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Pirates, water adventures and historical hot spots
Proclaimed a pirate republic by the early 1700s, Nassau once sheltered more than 1,000 pirates, outnumbering the hundred inhabitants of the town.
While its pirate history runs deep, today Nassau, located on the island of New Providence, is the capital and commercial centre of the Bahamas and the archipelago’s largest city. AS you arrive on an
MSC Caribbean and Antilles cruise
, take in Nassau’s charming colonial-style buildings and pas-tel-coloured wooden shops that alternate with Georgian-style structures. Founded by the British in 1670, Nassau stretches from the harbour to
, the main drag through town that is replete with shops, souvenirs, restaurants and entertainment. At
, where typical Bahamian souvenirs are sold, be prepared to bargain – it’s a tradition that is almost a duty.
A popular tourist area is
Cable Beach, a 4-mile stretch of beach and resorts on the north central coast of New Providence, 3 miles from Nassau. Paradise Beach, on Paradise Island, is one of the best beaches in the area.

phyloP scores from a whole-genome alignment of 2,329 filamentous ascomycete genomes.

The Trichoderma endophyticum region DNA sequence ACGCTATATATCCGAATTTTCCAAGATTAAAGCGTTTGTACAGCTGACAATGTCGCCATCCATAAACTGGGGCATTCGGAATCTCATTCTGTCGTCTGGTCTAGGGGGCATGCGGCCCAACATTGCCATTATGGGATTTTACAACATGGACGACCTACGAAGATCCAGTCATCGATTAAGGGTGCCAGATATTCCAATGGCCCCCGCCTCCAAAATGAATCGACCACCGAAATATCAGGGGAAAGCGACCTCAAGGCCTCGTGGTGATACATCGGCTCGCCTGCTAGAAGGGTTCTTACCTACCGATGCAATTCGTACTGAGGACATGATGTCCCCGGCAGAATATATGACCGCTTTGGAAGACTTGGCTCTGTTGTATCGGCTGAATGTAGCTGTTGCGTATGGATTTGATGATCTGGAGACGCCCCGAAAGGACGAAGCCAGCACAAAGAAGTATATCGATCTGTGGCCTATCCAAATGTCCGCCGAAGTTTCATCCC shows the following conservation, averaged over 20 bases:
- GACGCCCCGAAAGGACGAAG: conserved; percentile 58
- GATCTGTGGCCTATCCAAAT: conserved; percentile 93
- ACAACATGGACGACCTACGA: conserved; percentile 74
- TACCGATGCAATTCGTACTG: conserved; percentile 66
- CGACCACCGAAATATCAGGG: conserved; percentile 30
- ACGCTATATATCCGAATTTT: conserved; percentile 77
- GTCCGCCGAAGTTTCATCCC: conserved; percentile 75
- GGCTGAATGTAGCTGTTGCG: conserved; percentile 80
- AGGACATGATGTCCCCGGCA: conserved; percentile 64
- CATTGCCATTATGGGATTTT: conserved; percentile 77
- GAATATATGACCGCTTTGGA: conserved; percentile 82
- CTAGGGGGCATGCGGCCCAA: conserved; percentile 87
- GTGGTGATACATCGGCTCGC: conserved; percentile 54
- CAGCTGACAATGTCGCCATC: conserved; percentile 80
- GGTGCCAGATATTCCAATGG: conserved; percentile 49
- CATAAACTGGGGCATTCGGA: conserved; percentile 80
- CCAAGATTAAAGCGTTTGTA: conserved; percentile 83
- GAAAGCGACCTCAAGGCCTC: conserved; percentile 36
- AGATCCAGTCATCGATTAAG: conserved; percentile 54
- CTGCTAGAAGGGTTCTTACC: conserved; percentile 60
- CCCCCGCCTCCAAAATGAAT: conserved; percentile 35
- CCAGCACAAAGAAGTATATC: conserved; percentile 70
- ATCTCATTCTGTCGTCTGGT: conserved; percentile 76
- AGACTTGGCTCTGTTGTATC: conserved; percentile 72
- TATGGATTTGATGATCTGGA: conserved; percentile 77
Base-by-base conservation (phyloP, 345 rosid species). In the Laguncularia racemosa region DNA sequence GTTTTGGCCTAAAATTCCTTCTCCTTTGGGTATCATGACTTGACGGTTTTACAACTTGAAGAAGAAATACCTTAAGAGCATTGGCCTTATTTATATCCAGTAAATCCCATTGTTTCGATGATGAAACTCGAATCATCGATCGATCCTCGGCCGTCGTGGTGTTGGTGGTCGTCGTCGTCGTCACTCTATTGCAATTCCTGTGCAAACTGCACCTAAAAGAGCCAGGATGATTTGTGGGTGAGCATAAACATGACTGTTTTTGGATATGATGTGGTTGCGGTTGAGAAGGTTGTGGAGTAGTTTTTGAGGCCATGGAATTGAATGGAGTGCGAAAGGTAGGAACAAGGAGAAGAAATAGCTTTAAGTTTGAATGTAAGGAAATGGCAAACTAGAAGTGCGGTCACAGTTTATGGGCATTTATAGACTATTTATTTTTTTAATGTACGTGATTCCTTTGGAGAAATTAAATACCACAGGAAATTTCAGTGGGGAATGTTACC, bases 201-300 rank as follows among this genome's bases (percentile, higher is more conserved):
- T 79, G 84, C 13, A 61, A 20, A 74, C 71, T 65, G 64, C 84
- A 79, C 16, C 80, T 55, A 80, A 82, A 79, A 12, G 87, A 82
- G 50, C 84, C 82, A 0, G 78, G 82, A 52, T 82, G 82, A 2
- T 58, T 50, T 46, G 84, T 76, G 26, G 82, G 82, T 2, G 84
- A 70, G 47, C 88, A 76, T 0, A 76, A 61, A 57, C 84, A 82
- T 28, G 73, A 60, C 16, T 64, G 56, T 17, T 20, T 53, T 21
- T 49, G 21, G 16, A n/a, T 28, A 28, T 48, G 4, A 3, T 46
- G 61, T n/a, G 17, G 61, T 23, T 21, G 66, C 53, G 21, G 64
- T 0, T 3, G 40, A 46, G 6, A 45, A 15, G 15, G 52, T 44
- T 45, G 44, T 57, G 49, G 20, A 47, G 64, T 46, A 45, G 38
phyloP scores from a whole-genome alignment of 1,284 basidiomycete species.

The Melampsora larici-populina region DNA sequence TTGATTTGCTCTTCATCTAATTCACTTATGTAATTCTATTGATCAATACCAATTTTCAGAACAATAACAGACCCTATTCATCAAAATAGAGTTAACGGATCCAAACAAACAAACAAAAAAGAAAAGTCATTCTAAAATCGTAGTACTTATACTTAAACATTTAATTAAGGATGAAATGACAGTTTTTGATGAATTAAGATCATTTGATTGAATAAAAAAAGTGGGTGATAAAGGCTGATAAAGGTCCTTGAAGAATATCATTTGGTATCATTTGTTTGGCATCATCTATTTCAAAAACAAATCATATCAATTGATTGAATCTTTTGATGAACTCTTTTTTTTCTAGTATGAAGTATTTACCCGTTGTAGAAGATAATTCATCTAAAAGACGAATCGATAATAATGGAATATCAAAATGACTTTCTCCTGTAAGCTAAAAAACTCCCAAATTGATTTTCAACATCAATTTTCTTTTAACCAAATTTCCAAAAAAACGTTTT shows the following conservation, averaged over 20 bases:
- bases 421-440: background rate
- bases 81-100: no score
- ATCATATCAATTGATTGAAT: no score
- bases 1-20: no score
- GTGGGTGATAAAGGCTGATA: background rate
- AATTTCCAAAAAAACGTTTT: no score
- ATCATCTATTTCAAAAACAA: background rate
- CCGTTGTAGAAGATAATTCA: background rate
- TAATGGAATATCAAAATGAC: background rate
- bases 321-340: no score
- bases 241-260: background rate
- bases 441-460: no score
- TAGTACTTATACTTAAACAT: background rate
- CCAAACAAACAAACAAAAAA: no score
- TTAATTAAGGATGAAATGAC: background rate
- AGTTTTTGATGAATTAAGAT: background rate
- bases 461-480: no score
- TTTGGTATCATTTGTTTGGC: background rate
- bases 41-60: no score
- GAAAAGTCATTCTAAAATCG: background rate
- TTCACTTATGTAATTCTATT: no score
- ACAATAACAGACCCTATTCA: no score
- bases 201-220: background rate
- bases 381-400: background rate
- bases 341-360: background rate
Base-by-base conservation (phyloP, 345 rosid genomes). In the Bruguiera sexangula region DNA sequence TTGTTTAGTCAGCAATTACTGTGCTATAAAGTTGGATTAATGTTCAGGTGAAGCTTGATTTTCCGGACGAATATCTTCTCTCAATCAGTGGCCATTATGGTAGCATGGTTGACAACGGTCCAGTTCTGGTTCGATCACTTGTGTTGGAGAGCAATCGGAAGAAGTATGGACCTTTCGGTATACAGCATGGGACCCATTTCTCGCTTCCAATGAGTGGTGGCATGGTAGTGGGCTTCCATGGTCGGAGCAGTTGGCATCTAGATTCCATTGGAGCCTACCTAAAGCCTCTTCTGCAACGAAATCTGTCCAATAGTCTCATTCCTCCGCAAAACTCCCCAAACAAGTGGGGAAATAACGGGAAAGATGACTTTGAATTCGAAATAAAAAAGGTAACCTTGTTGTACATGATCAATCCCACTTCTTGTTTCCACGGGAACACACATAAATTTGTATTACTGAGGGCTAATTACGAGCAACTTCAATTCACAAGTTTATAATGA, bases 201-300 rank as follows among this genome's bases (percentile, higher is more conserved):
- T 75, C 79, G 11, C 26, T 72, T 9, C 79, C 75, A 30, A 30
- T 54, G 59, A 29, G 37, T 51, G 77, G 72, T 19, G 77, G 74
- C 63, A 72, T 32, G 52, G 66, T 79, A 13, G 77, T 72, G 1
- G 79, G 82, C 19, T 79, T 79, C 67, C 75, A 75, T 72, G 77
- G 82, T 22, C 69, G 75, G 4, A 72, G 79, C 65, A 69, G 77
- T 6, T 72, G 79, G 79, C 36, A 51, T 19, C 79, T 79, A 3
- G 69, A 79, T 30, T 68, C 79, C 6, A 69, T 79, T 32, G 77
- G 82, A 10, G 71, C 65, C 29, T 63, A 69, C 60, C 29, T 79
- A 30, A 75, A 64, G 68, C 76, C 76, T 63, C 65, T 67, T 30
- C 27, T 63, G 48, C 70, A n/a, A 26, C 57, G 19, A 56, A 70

For a nearly private beach experience, take an
to Blue Lagoon Island, a private island with one of the most secluded beaches in the Bahamas, or opt for a VIP beach cabana experience at the offshore picture-perfect oasis of Balmoral Island.
on Paradise Island, where you can enjoy a diverse choice of attractions. These range from Aquaventure, an exhilarating 141-acre waterpark where you can ride swells of rapids and fly down 7-story slides, to the Dig, a faux archaeological site that recreates the ruins of ancient Atlantis, or Predator Lagoon, home to sharks, rays, barracudas and sawfish.
For something special, take a
bush medicine gardens and tea tour,
an exclusive Martha Stewart & MSC Cruises excursion, to learn about local traditions and botany. Then sip afternoon tea and dine on scones and dainty finger sandwiches at the lavish Graycliff Hotel, a landmark property that since 1740 has housed pirates, privateers and prisoners alike.
Don’t miss the magnificent views of Nassau, Paradise Island and a good portion of the Bahamas from the top of
Queen’s Staircase at Fort Fincastle. Watch as water cascades alongside the his-torical staircase, comprising 65 steps hand-carved out of solid limestone rock by 600 slaves be-tween 1793 and 1794.